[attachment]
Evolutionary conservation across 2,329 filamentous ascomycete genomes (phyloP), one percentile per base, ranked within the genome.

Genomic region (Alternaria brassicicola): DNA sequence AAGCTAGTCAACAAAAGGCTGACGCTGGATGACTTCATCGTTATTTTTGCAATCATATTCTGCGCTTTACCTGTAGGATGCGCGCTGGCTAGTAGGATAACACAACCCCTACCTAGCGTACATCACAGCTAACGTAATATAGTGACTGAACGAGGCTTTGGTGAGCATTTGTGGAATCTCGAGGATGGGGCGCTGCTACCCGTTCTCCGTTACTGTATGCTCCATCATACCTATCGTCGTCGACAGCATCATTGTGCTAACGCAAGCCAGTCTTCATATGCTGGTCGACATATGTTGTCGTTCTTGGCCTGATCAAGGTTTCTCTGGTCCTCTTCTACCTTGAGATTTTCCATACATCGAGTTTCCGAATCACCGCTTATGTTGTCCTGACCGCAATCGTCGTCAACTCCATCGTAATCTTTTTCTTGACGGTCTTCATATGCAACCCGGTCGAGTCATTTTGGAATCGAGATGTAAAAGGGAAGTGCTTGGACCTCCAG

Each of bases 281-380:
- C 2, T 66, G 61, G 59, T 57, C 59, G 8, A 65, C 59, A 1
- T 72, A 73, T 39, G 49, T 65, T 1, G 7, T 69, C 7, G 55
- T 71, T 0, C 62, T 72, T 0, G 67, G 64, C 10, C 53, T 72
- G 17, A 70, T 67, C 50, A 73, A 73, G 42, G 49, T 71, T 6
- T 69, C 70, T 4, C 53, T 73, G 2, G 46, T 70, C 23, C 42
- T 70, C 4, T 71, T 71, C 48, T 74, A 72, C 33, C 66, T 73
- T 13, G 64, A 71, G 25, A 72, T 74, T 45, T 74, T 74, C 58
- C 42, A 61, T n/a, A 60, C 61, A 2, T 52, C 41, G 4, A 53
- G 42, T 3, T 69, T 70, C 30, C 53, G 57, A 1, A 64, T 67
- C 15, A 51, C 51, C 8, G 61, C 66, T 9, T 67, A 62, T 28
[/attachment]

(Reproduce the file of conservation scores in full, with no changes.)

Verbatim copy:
Evolutionary conservation across 2,329 filamentous ascomycete genomes (phyloP), one percentile per base, ranked within the genome.

Genomic region (Alternaria brassicicola): DNA sequence AAGCTAGTCAACAAAAGGCTGACGCTGGATGACTTCATCGTTATTTTTGCAATCATATTCTGCGCTTTACCTGTAGGATGCGCGCTGGCTAGTAGGATAACACAACCCCTACCTAGCGTACATCACAGCTAACGTAATATAGTGACTGAACGAGGCTTTGGTGAGCATTTGTGGAATCTCGAGGATGGGGCGCTGCTACCCGTTCTCCGTTACTGTATGCTCCATCATACCTATCGTCGTCGACAGCATCATTGTGCTAACGCAAGCCAGTCTTCATATGCTGGTCGACATATGTTGTCGTTCTTGGCCTGATCAAGGTTTCTCTGGTCCTCTTCTACCTTGAGATTTTCCATACATCGAGTTTCCGAATCACCGCTTATGTTGTCCTGACCGCAATCGTCGTCAACTCCATCGTAATCTTTTTCTTGACGGTCTTCATATGCAACCCGGTCGAGTCATTTTGGAATCGAGATGTAAAAGGGAAGTGCTTGGACCTCCAG

Each of bases 281-380:
- C 2, T 66, G 61, G 59, T 57, C 59, G 8, A 65, C 59, A 1
- T 72, A 73, T 39, G 49, T 65, T 1, G 7, T 69, C 7, G 55
- T 71, T 0, C 62, T 72, T 0, G 67, G 64, C 10, C 53, T 72
- G 17, A 70, T 67, C 50, A 73, A 73, G 42, G 49, T 71, T 6
- T 69, C 70, T 4, C 53, T 73, G 2, G 46, T 70, C 23, C 42
- T 70, C 4, T 71, T 71, C 48, T 74, A 72, C 33, C 66, T 73
- T 13, G 64, A 71, G 25, A 72, T 74, T 45, T 74, T 74, C 58
- C 42, A 61, T n/a, A 60, C 61, A 2, T 52, C 41, G 4, A 53
- G 42, T 3, T 69, T 70, C 30, C 53, G 57, A 1, A 64, T 67
- C 15, A 51, C 51, C 8, G 61, C 66, T 9, T 67, A 62, T 28